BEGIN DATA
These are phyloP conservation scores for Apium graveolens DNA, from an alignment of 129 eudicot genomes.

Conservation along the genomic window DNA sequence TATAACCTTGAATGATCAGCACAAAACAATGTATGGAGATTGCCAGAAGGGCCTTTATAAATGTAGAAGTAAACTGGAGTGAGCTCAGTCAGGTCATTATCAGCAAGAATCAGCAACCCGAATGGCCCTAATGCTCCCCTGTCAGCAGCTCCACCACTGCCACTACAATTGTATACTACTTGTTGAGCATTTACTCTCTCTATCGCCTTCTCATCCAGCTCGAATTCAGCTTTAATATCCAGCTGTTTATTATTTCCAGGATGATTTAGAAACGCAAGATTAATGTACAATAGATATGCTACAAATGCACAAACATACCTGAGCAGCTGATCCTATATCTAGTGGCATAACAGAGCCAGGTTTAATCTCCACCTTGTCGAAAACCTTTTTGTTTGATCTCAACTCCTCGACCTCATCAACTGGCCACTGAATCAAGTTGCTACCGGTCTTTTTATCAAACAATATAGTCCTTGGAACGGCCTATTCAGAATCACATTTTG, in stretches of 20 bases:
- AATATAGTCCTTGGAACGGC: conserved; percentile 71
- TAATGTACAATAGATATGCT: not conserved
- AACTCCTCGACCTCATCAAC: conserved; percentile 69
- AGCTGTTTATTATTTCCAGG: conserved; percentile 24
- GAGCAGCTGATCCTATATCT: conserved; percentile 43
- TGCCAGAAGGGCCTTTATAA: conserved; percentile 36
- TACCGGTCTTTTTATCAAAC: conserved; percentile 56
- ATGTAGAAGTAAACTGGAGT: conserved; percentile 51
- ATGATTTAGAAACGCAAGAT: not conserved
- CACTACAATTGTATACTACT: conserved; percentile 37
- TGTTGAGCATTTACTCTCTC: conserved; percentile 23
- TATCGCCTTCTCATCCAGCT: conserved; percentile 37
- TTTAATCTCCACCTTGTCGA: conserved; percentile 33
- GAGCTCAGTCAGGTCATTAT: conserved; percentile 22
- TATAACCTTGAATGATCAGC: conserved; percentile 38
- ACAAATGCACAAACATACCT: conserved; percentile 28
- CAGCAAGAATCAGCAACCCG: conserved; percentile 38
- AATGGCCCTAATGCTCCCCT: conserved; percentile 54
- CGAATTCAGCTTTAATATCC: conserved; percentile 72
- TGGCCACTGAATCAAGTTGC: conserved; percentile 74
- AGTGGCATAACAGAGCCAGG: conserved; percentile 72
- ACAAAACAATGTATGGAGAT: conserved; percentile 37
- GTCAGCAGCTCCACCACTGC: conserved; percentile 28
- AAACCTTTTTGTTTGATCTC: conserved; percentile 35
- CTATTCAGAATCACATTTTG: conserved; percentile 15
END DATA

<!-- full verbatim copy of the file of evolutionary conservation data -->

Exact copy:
These are phyloP conservation scores for Apium graveolens DNA, from an alignment of 129 eudicot genomes.

Conservation along the genomic window DNA sequence TATAACCTTGAATGATCAGCACAAAACAATGTATGGAGATTGCCAGAAGGGCCTTTATAAATGTAGAAGTAAACTGGAGTGAGCTCAGTCAGGTCATTATCAGCAAGAATCAGCAACCCGAATGGCCCTAATGCTCCCCTGTCAGCAGCTCCACCACTGCCACTACAATTGTATACTACTTGTTGAGCATTTACTCTCTCTATCGCCTTCTCATCCAGCTCGAATTCAGCTTTAATATCCAGCTGTTTATTATTTCCAGGATGATTTAGAAACGCAAGATTAATGTACAATAGATATGCTACAAATGCACAAACATACCTGAGCAGCTGATCCTATATCTAGTGGCATAACAGAGCCAGGTTTAATCTCCACCTTGTCGAAAACCTTTTTGTTTGATCTCAACTCCTCGACCTCATCAACTGGCCACTGAATCAAGTTGCTACCGGTCTTTTTATCAAACAATATAGTCCTTGGAACGGCCTATTCAGAATCACATTTTG, in stretches of 20 bases:
- AATATAGTCCTTGGAACGGC: conserved; percentile 71
- TAATGTACAATAGATATGCT: not conserved
- AACTCCTCGACCTCATCAAC: conserved; percentile 69
- AGCTGTTTATTATTTCCAGG: conserved; percentile 24
- GAGCAGCTGATCCTATATCT: conserved; percentile 43
- TGCCAGAAGGGCCTTTATAA: conserved; percentile 36
- TACCGGTCTTTTTATCAAAC: conserved; percentile 56
- ATGTAGAAGTAAACTGGAGT: conserved; percentile 51
- ATGATTTAGAAACGCAAGAT: not conserved
- CACTACAATTGTATACTACT: conserved; percentile 37
- TGTTGAGCATTTACTCTCTC: conserved; percentile 23
- TATCGCCTTCTCATCCAGCT: conserved; percentile 37
- TTTAATCTCCACCTTGTCGA: conserved; percentile 33
- GAGCTCAGTCAGGTCATTAT: conserved; percentile 22
- TATAACCTTGAATGATCAGC: conserved; percentile 38
- ACAAATGCACAAACATACCT: conserved; percentile 28
- CAGCAAGAATCAGCAACCCG: conserved; percentile 38
- AATGGCCCTAATGCTCCCCT: conserved; percentile 54
- CGAATTCAGCTTTAATATCC: conserved; percentile 72
- TGGCCACTGAATCAAGTTGC: conserved; percentile 74
- AGTGGCATAACAGAGCCAGG: conserved; percentile 72
- ACAAAACAATGTATGGAGAT: conserved; percentile 37
- GTCAGCAGCTCCACCACTGC: conserved; percentile 28
- AAACCTTTTTGTTTGATCTC: conserved; percentile 35
- CTATTCAGAATCACATTTTG: conserved; percentile 15